Published: February 7, 2012
In the latter half of the Nineteenth Century, with the emergence of mass transit and interest in plein air painting, European artists began to spend summers in art colonies, often by the sea. They were soon joined by aspiring American painters who studied in Paris in the winter.
In art colonies artists exchanged ideas and techniques, painted outdoors with fellow artists and generally advanced their careers. The idea caught on like wildfire; soon artists were summering all over Europe and the United States.
In 1899, the trend came to a remote fishing village 40 miles out to sea on Cape Cod, when Charles W. Hawthorne founded the Cape Cod School of Art in Provincetown, Mass. Hawthorne, a somewhat overlooked major figure in American art history, was a portraitist and marine genre painter who emphasized painting outdoors in natural light. Although artists had been frequenting the area since the 1870s, this moment is considered the start of the Provincetown art colony, which flourishes to this day.
Provincetown in summer turned out to be an ideal place for artists. While retaining its rugged charm, it was accessible to Boston and New York City, and costs were reasonable, permitting promising but financially challenged painters to study there. As Abstract Expressionist and Provincetown denizen Adolph Gottlieb is said to have observed years later, “When you are a young artist, Provincetown is the place to be. When you make it, move to East Hampton.”
Significant events of Twentieth Century American art played out on the narrow streets and expansive dunes of the town, albeit tensions were present from the beginning. Hawthorne’s adherents gravitated to his school, 1899‱930, to create both traditional landscapes inspired by the special air, light and sea and portraits of picturesque local people. They were eventually challenged by Modernists touting new, progressive ideas from Europe. Hans Hofmann, an enormously influential abstract painter and one of the great teachers of Twentieth Century American art, ran highly successful schools in New York City and Provincetown from 1935 to1958.
What happened in summers in Provincetown was often played out on a grander scale during winters in New York, as the directions of American art varied from artist to artist and era to era. Artists of many disciplines and supporters of the Provincetown Playhouse flocking to the Outer Cape art colony gave rise to a Bohemian atmosphere, which in turn attracted more artists and art schools. The village became a philosophical battleground between the old and new, but rather than paralyzing the community, this dialogue seemed to stimulate greater creativity and encourage discussion about the true nature of art and the role of artists in society.
So many artists sojourned in the summer art colony, some staying briefly and others returning year after year, that it is difficult to define a true Provincetown artist.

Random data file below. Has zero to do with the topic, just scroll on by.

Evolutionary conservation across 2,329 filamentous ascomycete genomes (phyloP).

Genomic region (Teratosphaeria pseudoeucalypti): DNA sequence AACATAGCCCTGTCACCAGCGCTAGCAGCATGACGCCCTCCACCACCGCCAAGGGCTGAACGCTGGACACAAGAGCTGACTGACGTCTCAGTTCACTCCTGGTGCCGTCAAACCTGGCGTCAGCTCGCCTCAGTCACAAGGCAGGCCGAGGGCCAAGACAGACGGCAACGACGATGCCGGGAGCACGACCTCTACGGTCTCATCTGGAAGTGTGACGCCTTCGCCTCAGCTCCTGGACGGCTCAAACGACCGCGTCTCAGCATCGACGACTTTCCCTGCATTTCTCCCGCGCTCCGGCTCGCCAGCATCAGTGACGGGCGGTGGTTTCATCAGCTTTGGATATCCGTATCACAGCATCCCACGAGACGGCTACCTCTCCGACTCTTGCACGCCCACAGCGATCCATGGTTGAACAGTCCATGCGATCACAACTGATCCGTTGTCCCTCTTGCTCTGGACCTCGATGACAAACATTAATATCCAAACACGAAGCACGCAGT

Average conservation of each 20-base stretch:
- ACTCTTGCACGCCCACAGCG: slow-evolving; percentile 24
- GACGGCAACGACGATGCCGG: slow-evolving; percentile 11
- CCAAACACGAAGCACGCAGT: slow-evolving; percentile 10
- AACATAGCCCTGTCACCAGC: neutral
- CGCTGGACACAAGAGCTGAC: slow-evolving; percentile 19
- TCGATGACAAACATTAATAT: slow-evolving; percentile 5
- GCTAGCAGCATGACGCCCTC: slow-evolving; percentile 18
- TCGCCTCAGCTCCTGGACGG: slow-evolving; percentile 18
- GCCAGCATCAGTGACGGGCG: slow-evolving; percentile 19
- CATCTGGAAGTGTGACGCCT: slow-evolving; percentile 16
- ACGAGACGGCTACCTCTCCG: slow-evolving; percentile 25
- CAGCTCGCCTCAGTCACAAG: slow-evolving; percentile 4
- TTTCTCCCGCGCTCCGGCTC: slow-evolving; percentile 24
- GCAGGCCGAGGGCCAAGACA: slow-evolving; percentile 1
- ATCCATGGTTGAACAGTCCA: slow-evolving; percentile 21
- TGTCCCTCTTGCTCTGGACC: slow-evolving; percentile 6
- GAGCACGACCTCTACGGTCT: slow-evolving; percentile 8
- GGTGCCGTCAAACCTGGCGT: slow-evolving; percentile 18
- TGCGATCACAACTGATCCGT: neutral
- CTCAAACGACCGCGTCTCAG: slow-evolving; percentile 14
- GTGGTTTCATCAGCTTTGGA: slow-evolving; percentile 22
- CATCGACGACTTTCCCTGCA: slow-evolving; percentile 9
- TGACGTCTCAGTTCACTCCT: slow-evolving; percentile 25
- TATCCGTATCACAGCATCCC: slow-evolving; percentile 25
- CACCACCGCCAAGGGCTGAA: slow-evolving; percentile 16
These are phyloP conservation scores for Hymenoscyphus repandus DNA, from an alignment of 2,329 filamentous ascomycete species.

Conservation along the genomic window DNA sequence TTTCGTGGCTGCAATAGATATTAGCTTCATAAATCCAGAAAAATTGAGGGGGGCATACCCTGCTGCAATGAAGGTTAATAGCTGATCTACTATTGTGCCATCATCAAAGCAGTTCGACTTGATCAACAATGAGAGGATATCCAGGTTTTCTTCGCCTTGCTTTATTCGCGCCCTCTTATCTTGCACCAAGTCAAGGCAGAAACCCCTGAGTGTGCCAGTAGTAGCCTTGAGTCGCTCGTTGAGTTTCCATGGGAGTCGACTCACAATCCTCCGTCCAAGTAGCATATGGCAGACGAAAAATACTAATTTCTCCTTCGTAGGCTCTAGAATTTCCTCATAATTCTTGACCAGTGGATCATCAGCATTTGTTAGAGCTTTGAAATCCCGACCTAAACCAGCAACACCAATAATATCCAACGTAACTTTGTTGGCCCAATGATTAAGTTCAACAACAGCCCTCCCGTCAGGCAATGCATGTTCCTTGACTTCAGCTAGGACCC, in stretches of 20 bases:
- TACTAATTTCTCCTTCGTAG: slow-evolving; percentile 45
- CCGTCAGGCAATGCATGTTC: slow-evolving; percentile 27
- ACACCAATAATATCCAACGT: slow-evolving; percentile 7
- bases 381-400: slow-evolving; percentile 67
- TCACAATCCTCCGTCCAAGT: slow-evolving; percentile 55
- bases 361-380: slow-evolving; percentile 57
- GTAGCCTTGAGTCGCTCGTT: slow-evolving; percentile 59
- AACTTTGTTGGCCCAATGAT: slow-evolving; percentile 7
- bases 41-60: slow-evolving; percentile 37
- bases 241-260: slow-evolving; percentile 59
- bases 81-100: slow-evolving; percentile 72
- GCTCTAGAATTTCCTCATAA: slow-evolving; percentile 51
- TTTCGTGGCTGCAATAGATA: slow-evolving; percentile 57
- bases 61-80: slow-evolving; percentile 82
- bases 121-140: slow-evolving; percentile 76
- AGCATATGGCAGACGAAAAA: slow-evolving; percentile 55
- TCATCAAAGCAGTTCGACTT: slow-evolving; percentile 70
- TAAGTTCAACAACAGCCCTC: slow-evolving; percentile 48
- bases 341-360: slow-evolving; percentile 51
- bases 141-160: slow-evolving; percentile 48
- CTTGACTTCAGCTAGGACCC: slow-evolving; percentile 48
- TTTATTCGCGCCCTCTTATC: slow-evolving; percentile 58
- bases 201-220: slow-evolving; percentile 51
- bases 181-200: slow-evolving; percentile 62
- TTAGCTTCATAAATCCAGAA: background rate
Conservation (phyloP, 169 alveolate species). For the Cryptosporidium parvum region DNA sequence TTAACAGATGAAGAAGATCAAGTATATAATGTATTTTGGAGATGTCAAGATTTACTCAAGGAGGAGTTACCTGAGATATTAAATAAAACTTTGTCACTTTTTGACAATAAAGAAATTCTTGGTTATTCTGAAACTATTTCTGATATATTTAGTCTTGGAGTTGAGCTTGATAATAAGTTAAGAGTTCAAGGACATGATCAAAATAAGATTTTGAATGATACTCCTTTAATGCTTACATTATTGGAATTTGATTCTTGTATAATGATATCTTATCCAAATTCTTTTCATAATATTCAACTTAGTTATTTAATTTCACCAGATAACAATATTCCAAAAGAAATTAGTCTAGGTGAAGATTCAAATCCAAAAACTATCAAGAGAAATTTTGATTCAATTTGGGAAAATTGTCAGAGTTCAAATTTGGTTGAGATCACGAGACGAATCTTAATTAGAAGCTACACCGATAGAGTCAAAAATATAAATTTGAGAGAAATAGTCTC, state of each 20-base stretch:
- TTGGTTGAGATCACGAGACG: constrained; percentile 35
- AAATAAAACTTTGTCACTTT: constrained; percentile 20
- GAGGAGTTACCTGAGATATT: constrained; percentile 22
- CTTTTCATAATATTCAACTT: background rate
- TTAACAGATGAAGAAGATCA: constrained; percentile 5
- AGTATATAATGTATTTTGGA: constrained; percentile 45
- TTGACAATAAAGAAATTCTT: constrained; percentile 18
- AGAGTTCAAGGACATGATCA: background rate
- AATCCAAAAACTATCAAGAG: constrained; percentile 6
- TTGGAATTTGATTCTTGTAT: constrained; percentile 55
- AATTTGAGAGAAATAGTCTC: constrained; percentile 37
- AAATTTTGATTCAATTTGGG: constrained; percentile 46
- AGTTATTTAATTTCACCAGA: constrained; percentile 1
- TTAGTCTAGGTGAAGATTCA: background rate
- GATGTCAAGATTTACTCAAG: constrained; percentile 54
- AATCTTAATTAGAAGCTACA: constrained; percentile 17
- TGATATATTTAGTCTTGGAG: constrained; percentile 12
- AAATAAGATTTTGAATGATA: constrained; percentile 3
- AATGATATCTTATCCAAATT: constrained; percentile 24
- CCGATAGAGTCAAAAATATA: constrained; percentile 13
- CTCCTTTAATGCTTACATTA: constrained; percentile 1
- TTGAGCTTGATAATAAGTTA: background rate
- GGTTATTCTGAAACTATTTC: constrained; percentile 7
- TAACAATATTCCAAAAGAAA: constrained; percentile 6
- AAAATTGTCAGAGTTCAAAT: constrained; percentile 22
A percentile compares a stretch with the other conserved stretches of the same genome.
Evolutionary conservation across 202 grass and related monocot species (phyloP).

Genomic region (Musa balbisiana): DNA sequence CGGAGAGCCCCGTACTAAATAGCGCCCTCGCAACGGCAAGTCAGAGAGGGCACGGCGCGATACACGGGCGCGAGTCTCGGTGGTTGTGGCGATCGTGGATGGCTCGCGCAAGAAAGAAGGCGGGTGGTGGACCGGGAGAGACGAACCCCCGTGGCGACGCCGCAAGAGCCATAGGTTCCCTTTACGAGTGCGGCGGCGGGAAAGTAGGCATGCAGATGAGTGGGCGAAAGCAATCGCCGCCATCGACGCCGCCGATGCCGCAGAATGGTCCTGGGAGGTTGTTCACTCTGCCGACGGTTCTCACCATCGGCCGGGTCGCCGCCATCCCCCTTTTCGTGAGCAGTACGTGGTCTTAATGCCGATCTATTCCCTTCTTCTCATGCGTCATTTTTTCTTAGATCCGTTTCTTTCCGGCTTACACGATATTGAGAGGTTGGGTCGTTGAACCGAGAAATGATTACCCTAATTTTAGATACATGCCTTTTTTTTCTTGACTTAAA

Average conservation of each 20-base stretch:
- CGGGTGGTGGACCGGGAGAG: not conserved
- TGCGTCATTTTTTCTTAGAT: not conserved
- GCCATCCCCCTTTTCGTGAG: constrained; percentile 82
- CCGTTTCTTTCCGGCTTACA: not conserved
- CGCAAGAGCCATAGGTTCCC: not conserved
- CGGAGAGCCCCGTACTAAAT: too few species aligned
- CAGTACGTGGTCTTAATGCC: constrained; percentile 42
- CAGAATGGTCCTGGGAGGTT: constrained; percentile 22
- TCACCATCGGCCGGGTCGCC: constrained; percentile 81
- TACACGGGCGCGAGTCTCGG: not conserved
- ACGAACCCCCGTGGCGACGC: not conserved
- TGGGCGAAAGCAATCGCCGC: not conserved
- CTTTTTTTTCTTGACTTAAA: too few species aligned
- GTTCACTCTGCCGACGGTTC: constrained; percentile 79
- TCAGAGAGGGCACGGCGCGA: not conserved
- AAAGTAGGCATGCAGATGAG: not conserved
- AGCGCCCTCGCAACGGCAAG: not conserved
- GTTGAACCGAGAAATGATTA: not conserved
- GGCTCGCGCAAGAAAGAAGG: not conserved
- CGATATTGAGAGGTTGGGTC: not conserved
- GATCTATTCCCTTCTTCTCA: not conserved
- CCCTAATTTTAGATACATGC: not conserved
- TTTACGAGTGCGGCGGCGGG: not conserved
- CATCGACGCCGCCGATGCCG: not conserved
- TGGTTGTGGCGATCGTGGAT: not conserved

During just one summer, 1916, Marsden Hartley, an early Modernist, produced an important body of work. Jackson Pollock only summered there, 1943‱944, but had a substantial impact on the community. In Provincetown, the drip and splatter painter had his famous exchange with abstract artist-teacher Hofmann, who urged that he paint from nature. “I am nature,” came Pollock’s cocky reply.
This important saga is explored in “The Tides of Provincetown: Pivotal Years in America’s Oldest Continuous Art Colony (1899′011),” a splendid exhibition organized by the New Britain Museum of American Art †where it has already been seen (as well as at the Westmoreland Museum of American Art) †and on view at the Wichita Art Museum through April 29. Curated by Alexander J. Noelle of the New Britain Museum, the show’s more than 100 works document the legacy of the art colony “at the end of the world,” which has had such a significant impact on America’s artistic development. With the help of an excellent catalog, the show makes a good case for New Britain Museum director Douglas K.S. Hyland’s assertion that Provincetown is “the preeminent American art colony.”
Born in Illinois but raised in Richmond, Maine, on the Kennebec River, the son of a sea captain-turned farmer, Hawthorne (1872‱930) studied at the Art Students League and under William Merritt Chase at Shinnecock Hills, where he learned plein air painting and met his future wife.
Falling under the spell of Frans Hals and other Dutch Old Masters during a visit to Holland, he shaped a distinctive style for himself that utilized bold brushwork to depict landscapes and, most notably, stalwart local fisherfolk.
Launching the Cape Cod School of Art in Provincetown in 1899, Hawthorne applied Chase’s teaching methods of weekly criticism and private instructional follow-up to good effect. A Boston Globe art critic reported that Hawthorne stressed painting from models outdoors with careful attention to the “broad color and light effects of the environment. He tries, however, to impress the student with the necessity of his, or her, own individuality.”
Concurring, James R. Bakker, executive director of the Pilgrim Monument and Provincetown Museum, observes that although Hawthorne stressed “his theories on how to see color and paint, he did not tell his students what to paint. It was as much a philosophy on how to see and live life to the fullest as a philosophy of painting. He taught his students how to look at life in a new light.”
That kind of wise guidance attracted throngs of enthusiastic artists to the school for the rest of its director’s life. The Globe critic observed in 1916 that Hawthorne “has done more to put Provincetown ‘on the map’ as a resort for painters than any other one man in the place.”